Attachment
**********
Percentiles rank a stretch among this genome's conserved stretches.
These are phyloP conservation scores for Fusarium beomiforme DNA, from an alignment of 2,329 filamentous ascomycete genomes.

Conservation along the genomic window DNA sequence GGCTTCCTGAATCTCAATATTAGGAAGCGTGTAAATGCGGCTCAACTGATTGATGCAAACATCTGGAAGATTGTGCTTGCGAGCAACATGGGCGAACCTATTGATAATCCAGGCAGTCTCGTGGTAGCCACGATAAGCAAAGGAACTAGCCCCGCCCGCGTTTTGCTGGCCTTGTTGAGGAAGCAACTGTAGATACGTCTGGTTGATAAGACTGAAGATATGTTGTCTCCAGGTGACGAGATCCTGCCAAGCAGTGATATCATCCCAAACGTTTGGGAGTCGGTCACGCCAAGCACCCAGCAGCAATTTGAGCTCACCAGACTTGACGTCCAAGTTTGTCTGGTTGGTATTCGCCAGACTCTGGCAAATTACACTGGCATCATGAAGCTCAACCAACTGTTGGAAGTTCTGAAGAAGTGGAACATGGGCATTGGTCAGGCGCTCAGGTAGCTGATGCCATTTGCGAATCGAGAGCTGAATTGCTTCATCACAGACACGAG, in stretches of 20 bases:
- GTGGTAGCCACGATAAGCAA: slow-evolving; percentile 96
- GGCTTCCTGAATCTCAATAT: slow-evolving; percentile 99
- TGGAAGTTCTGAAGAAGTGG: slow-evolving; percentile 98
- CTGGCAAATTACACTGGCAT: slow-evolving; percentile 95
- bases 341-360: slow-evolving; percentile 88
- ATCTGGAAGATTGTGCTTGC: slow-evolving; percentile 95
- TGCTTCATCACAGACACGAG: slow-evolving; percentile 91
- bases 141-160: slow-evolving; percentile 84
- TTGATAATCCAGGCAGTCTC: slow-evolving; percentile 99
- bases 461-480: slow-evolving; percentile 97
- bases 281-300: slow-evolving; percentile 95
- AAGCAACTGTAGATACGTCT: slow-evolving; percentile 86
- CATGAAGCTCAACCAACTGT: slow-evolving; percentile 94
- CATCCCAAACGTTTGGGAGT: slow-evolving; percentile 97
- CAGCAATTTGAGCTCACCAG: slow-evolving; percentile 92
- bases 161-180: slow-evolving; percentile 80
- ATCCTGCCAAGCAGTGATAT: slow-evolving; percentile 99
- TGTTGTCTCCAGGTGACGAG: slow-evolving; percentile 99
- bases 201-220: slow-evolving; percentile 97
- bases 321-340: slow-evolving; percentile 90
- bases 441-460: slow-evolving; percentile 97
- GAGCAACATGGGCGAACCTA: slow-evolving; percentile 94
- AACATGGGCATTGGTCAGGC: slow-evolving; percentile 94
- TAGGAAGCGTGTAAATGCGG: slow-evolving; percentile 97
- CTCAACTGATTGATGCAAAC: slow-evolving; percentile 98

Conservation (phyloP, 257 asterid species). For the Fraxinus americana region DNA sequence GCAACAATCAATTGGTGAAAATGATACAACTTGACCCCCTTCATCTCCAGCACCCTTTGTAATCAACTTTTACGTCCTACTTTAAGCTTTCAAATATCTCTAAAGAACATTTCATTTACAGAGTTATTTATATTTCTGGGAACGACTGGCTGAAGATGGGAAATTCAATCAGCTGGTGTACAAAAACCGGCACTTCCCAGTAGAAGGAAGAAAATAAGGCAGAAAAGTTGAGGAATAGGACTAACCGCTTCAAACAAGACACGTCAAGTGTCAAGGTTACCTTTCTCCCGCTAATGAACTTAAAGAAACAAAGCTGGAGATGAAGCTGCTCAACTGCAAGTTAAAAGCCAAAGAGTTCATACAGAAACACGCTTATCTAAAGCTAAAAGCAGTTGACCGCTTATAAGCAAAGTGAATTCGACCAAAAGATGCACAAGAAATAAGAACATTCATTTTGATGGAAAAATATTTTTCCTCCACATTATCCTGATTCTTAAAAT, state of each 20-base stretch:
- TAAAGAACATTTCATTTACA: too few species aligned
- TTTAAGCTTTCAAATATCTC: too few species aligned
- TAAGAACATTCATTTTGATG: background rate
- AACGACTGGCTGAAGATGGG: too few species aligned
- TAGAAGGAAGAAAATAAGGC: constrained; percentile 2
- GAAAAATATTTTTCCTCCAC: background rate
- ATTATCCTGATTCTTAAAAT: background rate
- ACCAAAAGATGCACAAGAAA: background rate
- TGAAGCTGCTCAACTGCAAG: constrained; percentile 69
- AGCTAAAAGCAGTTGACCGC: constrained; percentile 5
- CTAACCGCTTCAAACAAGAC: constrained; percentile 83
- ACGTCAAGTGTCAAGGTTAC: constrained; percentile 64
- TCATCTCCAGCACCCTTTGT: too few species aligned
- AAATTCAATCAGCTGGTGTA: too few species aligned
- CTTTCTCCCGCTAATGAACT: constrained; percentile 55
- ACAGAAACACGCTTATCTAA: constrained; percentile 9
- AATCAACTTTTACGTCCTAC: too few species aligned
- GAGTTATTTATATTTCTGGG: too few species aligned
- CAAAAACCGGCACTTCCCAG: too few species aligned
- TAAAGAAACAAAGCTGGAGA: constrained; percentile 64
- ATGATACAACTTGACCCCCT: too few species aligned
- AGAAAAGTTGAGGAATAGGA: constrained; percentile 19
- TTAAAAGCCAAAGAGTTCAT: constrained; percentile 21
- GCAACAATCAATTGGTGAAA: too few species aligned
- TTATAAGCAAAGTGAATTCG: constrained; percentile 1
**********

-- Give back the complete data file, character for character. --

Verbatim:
Percentiles rank a stretch among this genome's conserved stretches.
These are phyloP conservation scores for Fusarium beomiforme DNA, from an alignment of 2,329 filamentous ascomycete genomes.

Conservation along the genomic window DNA sequence GGCTTCCTGAATCTCAATATTAGGAAGCGTGTAAATGCGGCTCAACTGATTGATGCAAACATCTGGAAGATTGTGCTTGCGAGCAACATGGGCGAACCTATTGATAATCCAGGCAGTCTCGTGGTAGCCACGATAAGCAAAGGAACTAGCCCCGCCCGCGTTTTGCTGGCCTTGTTGAGGAAGCAACTGTAGATACGTCTGGTTGATAAGACTGAAGATATGTTGTCTCCAGGTGACGAGATCCTGCCAAGCAGTGATATCATCCCAAACGTTTGGGAGTCGGTCACGCCAAGCACCCAGCAGCAATTTGAGCTCACCAGACTTGACGTCCAAGTTTGTCTGGTTGGTATTCGCCAGACTCTGGCAAATTACACTGGCATCATGAAGCTCAACCAACTGTTGGAAGTTCTGAAGAAGTGGAACATGGGCATTGGTCAGGCGCTCAGGTAGCTGATGCCATTTGCGAATCGAGAGCTGAATTGCTTCATCACAGACACGAG, in stretches of 20 bases:
- GTGGTAGCCACGATAAGCAA: slow-evolving; percentile 96
- GGCTTCCTGAATCTCAATAT: slow-evolving; percentile 99
- TGGAAGTTCTGAAGAAGTGG: slow-evolving; percentile 98
- CTGGCAAATTACACTGGCAT: slow-evolving; percentile 95
- bases 341-360: slow-evolving; percentile 88
- ATCTGGAAGATTGTGCTTGC: slow-evolving; percentile 95
- TGCTTCATCACAGACACGAG: slow-evolving; percentile 91
- bases 141-160: slow-evolving; percentile 84
- TTGATAATCCAGGCAGTCTC: slow-evolving; percentile 99
- bases 461-480: slow-evolving; percentile 97
- bases 281-300: slow-evolving; percentile 95
- AAGCAACTGTAGATACGTCT: slow-evolving; percentile 86
- CATGAAGCTCAACCAACTGT: slow-evolving; percentile 94
- CATCCCAAACGTTTGGGAGT: slow-evolving; percentile 97
- CAGCAATTTGAGCTCACCAG: slow-evolving; percentile 92
- bases 161-180: slow-evolving; percentile 80
- ATCCTGCCAAGCAGTGATAT: slow-evolving; percentile 99
- TGTTGTCTCCAGGTGACGAG: slow-evolving; percentile 99
- bases 201-220: slow-evolving; percentile 97
- bases 321-340: slow-evolving; percentile 90
- bases 441-460: slow-evolving; percentile 97
- GAGCAACATGGGCGAACCTA: slow-evolving; percentile 94
- AACATGGGCATTGGTCAGGC: slow-evolving; percentile 94
- TAGGAAGCGTGTAAATGCGG: slow-evolving; percentile 97
- CTCAACTGATTGATGCAAAC: slow-evolving; percentile 98

Conservation (phyloP, 257 asterid species). For the Fraxinus americana region DNA sequence GCAACAATCAATTGGTGAAAATGATACAACTTGACCCCCTTCATCTCCAGCACCCTTTGTAATCAACTTTTACGTCCTACTTTAAGCTTTCAAATATCTCTAAAGAACATTTCATTTACAGAGTTATTTATATTTCTGGGAACGACTGGCTGAAGATGGGAAATTCAATCAGCTGGTGTACAAAAACCGGCACTTCCCAGTAGAAGGAAGAAAATAAGGCAGAAAAGTTGAGGAATAGGACTAACCGCTTCAAACAAGACACGTCAAGTGTCAAGGTTACCTTTCTCCCGCTAATGAACTTAAAGAAACAAAGCTGGAGATGAAGCTGCTCAACTGCAAGTTAAAAGCCAAAGAGTTCATACAGAAACACGCTTATCTAAAGCTAAAAGCAGTTGACCGCTTATAAGCAAAGTGAATTCGACCAAAAGATGCACAAGAAATAAGAACATTCATTTTGATGGAAAAATATTTTTCCTCCACATTATCCTGATTCTTAAAAT, state of each 20-base stretch:
- TAAAGAACATTTCATTTACA: too few species aligned
- TTTAAGCTTTCAAATATCTC: too few species aligned
- TAAGAACATTCATTTTGATG: background rate
- AACGACTGGCTGAAGATGGG: too few species aligned
- TAGAAGGAAGAAAATAAGGC: constrained; percentile 2
- GAAAAATATTTTTCCTCCAC: background rate
- ATTATCCTGATTCTTAAAAT: background rate
- ACCAAAAGATGCACAAGAAA: background rate
- TGAAGCTGCTCAACTGCAAG: constrained; percentile 69
- AGCTAAAAGCAGTTGACCGC: constrained; percentile 5
- CTAACCGCTTCAAACAAGAC: constrained; percentile 83
- ACGTCAAGTGTCAAGGTTAC: constrained; percentile 64
- TCATCTCCAGCACCCTTTGT: too few species aligned
- AAATTCAATCAGCTGGTGTA: too few species aligned
- CTTTCTCCCGCTAATGAACT: constrained; percentile 55
- ACAGAAACACGCTTATCTAA: constrained; percentile 9
- AATCAACTTTTACGTCCTAC: too few species aligned
- GAGTTATTTATATTTCTGGG: too few species aligned
- CAAAAACCGGCACTTCCCAG: too few species aligned
- TAAAGAAACAAAGCTGGAGA: constrained; percentile 64
- ATGATACAACTTGACCCCCT: too few species aligned
- AGAAAAGTTGAGGAATAGGA: constrained; percentile 19
- TTAAAAGCCAAAGAGTTCAT: constrained; percentile 21
- GCAACAATCAATTGGTGAAA: too few species aligned
- TTATAAGCAAAGTGAATTCG: constrained; percentile 1